In their second set of questions to Michel Foucault, the Cercle d’Épistémologie take issue with Foucault’s account of the ‘exclusion’ of statements from discursive fields. ‘Since here his axiom is that there is no unthought except of rules, he is forbidden from speaking of the unthought of a statement or of a discourse: this unthought will only ever be another statement, another discourse. Is it therefore necessary that the critique of continuity […] excludes a statement from being produced in order to take the place of another? That is to say: in order to prevent it from appearing, in order to repress it? That a discourse can come to the surface in order to repress some other beneath it: it is nevertheless this that appears to us as the definitive acquisition from psychoanalysis’ (CpA 9.3:44). Foucault’s account of exclusion does not appeal to a notion of repression, and the Circle contend that it is unclear as to how and why certain statements are excluded from a discourse. They suggest that the psychoanalytic account of repression (and, they add, a Lacanian notion of enunciation) would help to resolve these perplexities. They conclude by asking, after Foucault’s ‘Response’: ‘where does Foucault stand now, in relation to Freud, and to Nietzsche?’ Whereas Freud’s psychoanalysis appeals to the notion of repression, Nietzsche’s theory of forces does not; hence, they suggest, Foucault must now choose between Freud and Nietzsche.6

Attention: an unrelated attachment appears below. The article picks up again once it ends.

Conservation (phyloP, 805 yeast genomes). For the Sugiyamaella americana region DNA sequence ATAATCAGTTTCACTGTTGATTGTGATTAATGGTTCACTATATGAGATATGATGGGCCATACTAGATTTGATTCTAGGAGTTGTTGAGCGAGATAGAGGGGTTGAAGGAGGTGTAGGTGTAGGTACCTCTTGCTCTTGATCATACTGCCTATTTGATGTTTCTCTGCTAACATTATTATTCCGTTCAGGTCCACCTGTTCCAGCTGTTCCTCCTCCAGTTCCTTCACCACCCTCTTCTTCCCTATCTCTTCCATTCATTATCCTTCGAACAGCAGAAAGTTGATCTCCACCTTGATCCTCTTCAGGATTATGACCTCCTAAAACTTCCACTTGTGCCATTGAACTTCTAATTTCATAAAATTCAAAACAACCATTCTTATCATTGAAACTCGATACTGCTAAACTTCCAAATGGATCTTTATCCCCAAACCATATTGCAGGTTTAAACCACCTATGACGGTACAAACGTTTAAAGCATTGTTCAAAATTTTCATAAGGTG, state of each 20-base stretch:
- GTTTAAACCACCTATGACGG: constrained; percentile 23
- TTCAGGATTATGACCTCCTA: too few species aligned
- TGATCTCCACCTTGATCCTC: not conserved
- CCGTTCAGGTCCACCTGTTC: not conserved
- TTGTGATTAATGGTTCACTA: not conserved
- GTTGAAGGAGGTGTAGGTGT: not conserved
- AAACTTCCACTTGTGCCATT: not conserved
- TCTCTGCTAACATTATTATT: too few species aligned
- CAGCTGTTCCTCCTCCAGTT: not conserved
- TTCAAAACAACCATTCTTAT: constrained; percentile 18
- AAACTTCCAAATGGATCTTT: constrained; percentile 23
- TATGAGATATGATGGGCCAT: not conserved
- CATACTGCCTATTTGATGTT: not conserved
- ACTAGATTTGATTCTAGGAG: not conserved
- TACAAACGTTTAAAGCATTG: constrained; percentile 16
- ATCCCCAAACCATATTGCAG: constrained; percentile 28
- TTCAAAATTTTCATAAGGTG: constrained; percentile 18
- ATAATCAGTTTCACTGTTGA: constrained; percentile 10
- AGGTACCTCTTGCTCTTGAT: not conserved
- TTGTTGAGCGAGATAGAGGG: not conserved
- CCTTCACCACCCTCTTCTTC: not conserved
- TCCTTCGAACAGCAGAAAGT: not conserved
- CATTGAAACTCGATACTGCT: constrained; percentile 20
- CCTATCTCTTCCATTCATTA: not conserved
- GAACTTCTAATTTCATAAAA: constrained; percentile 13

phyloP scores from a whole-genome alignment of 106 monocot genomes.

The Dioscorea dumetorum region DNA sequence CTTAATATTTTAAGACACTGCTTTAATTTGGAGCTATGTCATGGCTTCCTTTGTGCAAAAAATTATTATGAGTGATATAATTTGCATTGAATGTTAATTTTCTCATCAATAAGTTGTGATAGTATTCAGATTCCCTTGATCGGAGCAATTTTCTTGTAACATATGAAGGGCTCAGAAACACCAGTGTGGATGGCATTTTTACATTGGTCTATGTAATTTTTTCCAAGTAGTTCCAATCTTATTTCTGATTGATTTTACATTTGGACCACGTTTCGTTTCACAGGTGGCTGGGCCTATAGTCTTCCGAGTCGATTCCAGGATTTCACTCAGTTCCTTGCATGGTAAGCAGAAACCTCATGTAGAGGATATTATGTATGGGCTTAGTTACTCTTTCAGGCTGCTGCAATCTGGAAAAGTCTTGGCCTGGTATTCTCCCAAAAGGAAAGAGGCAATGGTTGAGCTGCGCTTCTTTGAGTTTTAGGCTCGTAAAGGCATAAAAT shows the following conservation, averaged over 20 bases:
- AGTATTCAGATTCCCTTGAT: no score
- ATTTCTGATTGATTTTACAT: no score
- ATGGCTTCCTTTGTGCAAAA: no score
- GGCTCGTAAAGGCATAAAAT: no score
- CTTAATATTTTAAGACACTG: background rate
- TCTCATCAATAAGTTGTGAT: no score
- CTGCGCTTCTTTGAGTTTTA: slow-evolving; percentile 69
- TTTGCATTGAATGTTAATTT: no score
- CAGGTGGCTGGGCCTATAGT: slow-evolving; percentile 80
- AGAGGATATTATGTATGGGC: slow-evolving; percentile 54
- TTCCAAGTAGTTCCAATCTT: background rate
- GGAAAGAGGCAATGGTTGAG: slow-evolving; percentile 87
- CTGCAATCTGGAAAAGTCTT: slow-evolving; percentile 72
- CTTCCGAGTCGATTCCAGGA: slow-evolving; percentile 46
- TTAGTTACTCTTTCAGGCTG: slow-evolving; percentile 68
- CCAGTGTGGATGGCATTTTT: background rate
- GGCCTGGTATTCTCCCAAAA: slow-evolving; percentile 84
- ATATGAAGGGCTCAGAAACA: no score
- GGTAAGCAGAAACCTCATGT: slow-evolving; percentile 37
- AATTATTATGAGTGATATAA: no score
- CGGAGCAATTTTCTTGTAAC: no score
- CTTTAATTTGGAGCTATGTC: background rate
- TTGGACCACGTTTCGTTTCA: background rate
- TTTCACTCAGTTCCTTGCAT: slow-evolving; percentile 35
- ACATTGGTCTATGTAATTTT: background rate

In ‘Subversion infinitesimale’, Alain Badiou interprets the resistance to infinitesimals as a paradigmatic instance of the sort of ideological ‘repression’ [refoulement] at work in the preservation of what Althusser called, after Bachelard, the ‘epistemological obstacles’ that ideology erects to hinder the development of a subversive science (CpA 9.8:126-128).


  • Freud, Sigmund. Three Essays on the Theory of Sexuality [1905], in Standard Edition of the Complete Psychological Works of Sigmund Freud, ed. James Strachey et al. London: Hogarth Press, 1953-1974. Vol. 7. [Hereafter ‘SE’ followed by volume number].
  • ---. ‘Repression’ [1914], SE 14.
  • ---. ‘Drives and their Vicissitudes’ [1915], SE 14.
  • ---. ‘The Unconscious’[1915], SE 14.
  • ---. Beyond the Pleasure Principle [1920], SE 18.
  • Lacan, Jacques. ‘Function and Field of Speech and Language in Psychoanalysis’ [1953], in Écrits, trans. Bruce Fink, in collaboration with Héloïse Fink and Russell Grigg. New York: W.W. Norton, 2006.
  • ---. ‘The Signification of the Phallus’, in Écrits.

Secondary bibliography

  • Archard, David. Consciousness and the Unconscious. London: Hutchinson, 1984.